3. High costs

Mild preservation technology is expensive. The high costs of novel preservation technologies initially form a barrier1. The tension between costs, benefits and thus risks connected to innovations, play an important role in the gap to market introduction. Machinery contractors that function as so-called tolling agents, and also contracting work, can lower this initial barrier.

4. Regulations

Unclear regulations make it difficult to estimate which requirements must be met and thus which costs are involved. Respondents perceive current regulations to lag behind technological innovation and thereby enhance uncertainty, which is, in turn, considered to pose a barrier to the diffusion of innovation.



Mild preservation technologies are potentially very interesting for innovation in the food industry. We showed that the diffusion of this innovation and the implementation of technologies such as HPP and PEF is not always an obvious process. The process is influenced by hard and soft aspects that include the characteristics of the food sector; the uncertainty associated with innovation; the role of structures and organisations, as well as the role of individuals. In our evaluation of the innovation in the Dutch food production chain, we recognised that in addition to hard aspects such as the costs of the innovation, soft aspects are at least as important. A passionate individual can make the difference by pulling an innovation through the initial resistance. Based on the research, we defined recommendations to enhance the innovation adoption process, in which the role of consumers is very important. Research showed that consumer perception is crucial for adoption of technological innovations, where added value for the consumer and a transparent communication of the technology is of greatest importance.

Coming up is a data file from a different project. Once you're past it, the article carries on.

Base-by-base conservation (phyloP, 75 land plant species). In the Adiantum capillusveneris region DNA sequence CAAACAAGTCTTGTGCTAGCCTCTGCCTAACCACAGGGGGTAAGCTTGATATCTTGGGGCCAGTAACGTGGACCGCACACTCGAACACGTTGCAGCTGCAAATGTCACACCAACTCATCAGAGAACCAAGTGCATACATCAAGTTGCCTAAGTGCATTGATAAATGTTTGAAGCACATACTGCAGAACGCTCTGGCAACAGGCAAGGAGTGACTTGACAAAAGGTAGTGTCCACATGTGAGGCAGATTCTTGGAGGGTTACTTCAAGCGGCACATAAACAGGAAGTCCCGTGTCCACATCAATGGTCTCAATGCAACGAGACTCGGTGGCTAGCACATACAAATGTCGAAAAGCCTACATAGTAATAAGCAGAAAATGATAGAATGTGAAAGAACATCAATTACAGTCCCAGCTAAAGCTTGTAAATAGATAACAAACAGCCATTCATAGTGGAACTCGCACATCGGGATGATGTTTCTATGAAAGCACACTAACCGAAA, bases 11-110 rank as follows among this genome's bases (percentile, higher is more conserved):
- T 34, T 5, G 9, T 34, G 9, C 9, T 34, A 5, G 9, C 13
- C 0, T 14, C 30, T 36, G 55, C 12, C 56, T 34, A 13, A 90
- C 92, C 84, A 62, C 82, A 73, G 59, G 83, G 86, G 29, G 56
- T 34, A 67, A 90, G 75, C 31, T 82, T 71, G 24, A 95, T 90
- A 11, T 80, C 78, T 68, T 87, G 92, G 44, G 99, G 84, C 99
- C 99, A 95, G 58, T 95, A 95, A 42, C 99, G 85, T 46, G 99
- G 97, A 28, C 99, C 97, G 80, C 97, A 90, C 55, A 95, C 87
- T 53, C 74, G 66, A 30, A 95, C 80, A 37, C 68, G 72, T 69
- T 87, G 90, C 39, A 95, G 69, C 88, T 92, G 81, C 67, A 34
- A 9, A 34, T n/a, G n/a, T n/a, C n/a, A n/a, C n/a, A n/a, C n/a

1. Tokuşoğlu, Ö. and Swanson, B.G. Improving Food Quality with Novel Food Processing Technologies. s.l. : CRC Press, 2014
  2. Rogers, E. M. Diffusion of Innovations. 5th. New York : The Free Press, 2003
  3. A. Ronteltap, J.C.M. van Trijp, R.J. Renes, L.J. Frewer. Consumer acceptance of technology-based food innovations: Lessons for the future of nutrigenomics. Appetite. 2007, Vol. 1, 49, pp. 1-17
  4. Kastelle, T., & Steen, J. Networks of Innovation. [book auth.] M. Dodgson, D. M. Gann and N. Phillips. Handbook of Innovation Management. Oxford : Oxford University Press, 2014, pp. 102-120
  5. Consumers’ perceptions of HPP and PEF food products. Sonne, A.-M., Grunert, K. G., Olsen, N. V., Granli, B.-S., Szabó, E., & Banati, D. 1, 2012, British Food Journal, Vol. 114, pp. 85 – 107.

Related organisations

Leave a Reply

Your email address will not be published. Required fields are marked *